Celtics 90 - HEAT 99 Recap

MIAMI – Now that the Miami HEAT have had a feeling-out game with the Boston Celtics, they’ll have plenty of details to iron out in practice tomorrow. But taking only their Game 1 victory into consideration, the HEAT were exactly the team they wanted to be.

The HEAT avoided the slow starts they had against the Philadelphia 76ers, they swarmed on defense and executed on offense, they got bench production and through every run the Celtics made, they stood tough, both mentally and physically.

It wasn’t perfection, but it was impressive.

Everything the HEAT have done this season has started with defense, so it’s only fitting that that’s where their success came from Sunday. They held the Celtics about five points per 100 possessions worse than their average, but that hardly explains just how difficult some of the shots Boston was taking were.

Blanketed is the operative term here, from LeBron James’ coverage of Paul Pierce – who was ejected with two technical fouls in the second half – inside the three-point line, to the back-line rotations of Chris Bosh and Joel Anthony to Dwyane Wade’s tenacious pursuit of Ray Allen. The Celtics never developed rhythm with the ball, and when Rajon Rondo got into foul trouble in the first half, they never quite found a way to get easy baskets either.

And when they made runs, such as when they got within eight with 3:24 to play in the third or eight again with under five minutes to play, it was because Allen hit contested three-pointers with a hand in his face. That is to say, it was unsustainable offense, and as long as Miami maintained its defensive energy, it would have the upper hand.

Not that the HEAT didn’t thrive at times on unsustainable offense as well. A 51-36 halftime lead is all fine and dandy, but it was the result of 6-of-10 three-point shooting and a number of pullup, low-percentage jumpers from both Wade and James.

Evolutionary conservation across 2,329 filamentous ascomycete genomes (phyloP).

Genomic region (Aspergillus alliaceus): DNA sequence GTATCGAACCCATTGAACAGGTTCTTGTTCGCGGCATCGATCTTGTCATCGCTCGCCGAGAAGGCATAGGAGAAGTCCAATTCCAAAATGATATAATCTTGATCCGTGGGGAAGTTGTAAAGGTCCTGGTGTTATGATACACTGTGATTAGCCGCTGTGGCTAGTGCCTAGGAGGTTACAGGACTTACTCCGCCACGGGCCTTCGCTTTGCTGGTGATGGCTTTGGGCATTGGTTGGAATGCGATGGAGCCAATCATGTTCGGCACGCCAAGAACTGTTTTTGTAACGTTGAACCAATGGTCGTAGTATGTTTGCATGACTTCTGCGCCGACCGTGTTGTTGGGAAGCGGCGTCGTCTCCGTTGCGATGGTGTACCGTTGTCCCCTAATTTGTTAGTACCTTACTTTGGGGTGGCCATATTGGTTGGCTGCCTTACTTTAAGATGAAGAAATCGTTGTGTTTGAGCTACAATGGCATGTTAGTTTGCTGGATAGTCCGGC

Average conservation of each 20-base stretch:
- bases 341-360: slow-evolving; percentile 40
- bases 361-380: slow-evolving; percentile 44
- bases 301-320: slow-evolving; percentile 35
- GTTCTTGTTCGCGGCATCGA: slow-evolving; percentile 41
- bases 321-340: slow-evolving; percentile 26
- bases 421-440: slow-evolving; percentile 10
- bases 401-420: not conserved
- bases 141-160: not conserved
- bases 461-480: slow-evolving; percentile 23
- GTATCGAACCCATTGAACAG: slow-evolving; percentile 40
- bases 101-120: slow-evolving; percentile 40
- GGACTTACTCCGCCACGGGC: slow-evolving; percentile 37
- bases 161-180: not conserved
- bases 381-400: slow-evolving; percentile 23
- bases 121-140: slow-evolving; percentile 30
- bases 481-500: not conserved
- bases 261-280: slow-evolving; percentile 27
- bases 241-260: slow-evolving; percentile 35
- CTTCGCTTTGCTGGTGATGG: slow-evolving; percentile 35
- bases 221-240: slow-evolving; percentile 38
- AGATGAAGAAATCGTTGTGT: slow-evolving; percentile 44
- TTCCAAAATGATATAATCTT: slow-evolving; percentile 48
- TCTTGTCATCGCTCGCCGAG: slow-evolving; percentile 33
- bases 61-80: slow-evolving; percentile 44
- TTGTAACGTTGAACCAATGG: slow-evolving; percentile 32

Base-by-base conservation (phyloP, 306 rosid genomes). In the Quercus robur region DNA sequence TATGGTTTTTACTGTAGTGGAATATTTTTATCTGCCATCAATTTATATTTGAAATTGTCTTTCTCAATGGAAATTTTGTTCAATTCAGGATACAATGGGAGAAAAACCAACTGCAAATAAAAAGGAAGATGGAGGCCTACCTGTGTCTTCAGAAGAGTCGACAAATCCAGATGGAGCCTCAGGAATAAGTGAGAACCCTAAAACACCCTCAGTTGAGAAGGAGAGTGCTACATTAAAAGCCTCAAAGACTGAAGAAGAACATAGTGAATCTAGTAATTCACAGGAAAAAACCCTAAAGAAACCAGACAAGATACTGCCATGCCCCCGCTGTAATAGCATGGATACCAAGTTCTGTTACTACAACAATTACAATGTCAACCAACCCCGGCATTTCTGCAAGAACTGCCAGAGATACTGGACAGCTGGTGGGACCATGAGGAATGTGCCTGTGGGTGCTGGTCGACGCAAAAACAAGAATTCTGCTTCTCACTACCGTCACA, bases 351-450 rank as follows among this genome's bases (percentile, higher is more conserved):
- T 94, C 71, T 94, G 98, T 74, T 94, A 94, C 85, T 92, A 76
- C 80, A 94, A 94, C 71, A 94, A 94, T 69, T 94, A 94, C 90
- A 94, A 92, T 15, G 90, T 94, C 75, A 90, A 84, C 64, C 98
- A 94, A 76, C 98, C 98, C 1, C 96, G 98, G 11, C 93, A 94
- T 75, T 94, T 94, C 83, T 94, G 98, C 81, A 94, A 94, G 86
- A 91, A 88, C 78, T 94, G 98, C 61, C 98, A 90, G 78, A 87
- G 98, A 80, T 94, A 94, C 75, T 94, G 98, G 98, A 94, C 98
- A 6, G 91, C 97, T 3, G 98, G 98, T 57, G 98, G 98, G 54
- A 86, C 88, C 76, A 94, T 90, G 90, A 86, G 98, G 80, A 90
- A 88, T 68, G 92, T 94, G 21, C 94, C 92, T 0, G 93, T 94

“It is striking a balance,” Erik Spoelstra said. “We don’t want to settle. At a couple junctures during the game I thought we needed to be more patient.”

Fortunately, the pendulum never swung too far in either direction. With Wade’s (38 points) abundant energy leading the way, the HEAT were able to find their execution when Boston clogged the middle and were able to bail themselves out often enough when a play was broken that the offense never quite grew stagnant. They had an offensive rating of just 106.4, but that was six points more than the Celtics allowed on average.

This wouldn’t have been possible without James Jones.

“JJ had the best game of anybody,” James said. “Anytime it seemed like they were making a run, we were able to penetrate and kick to JJ.”

Five threes in all for Jones, on seven attempts, for 25 points. Points that, with Bosh struggling offensively as he expended energy on the glass (12 boards) and on Kevin Garnett (3-of-9 shooting), the HEAT absolutely needed. Yet they were still points that Miami won’t be able to rely on night to night, by rule of percentages.

That’s what limits much of any takeaway from the win. Both Allen and Wade hit a number of contested shots they just as easily could have missed. The HEAT might not always find such timely answers to Boston’s runs, nor will Rajon Rondo always be in foul trouble or the Celtics’ big men shoot a combined 8-of-21. The Celtics will earn more than 18 free throws in a future game, and neither team is likely to have the same 26 points off turnovers very often.

That’s the nature of games when neither team scores more than 30 points in the paint. The numbers, the results, become finicky when used as indicators.

The game is best used, then, as a tone setter. The series will be physical, there will be words exchanged, runs made and players that will have to step up in order for their team to win. The HEAT were supposed to win Game 1, and if the Celtics steal Game 2, all positive momentum is immediately halted.

But if the results can’t be counted on, the HEAT still have their process. And as both teams stuck their feet in the water, that process was just what it needed to be.

“At this point in the year you can’t be somebody you’re not,” Spoelstra said. “We are trying to play our game, the habits that we’ve built for five months, for four games.

“Now we have to get amnesia as quickly as possible and try to figure out how we can play better.”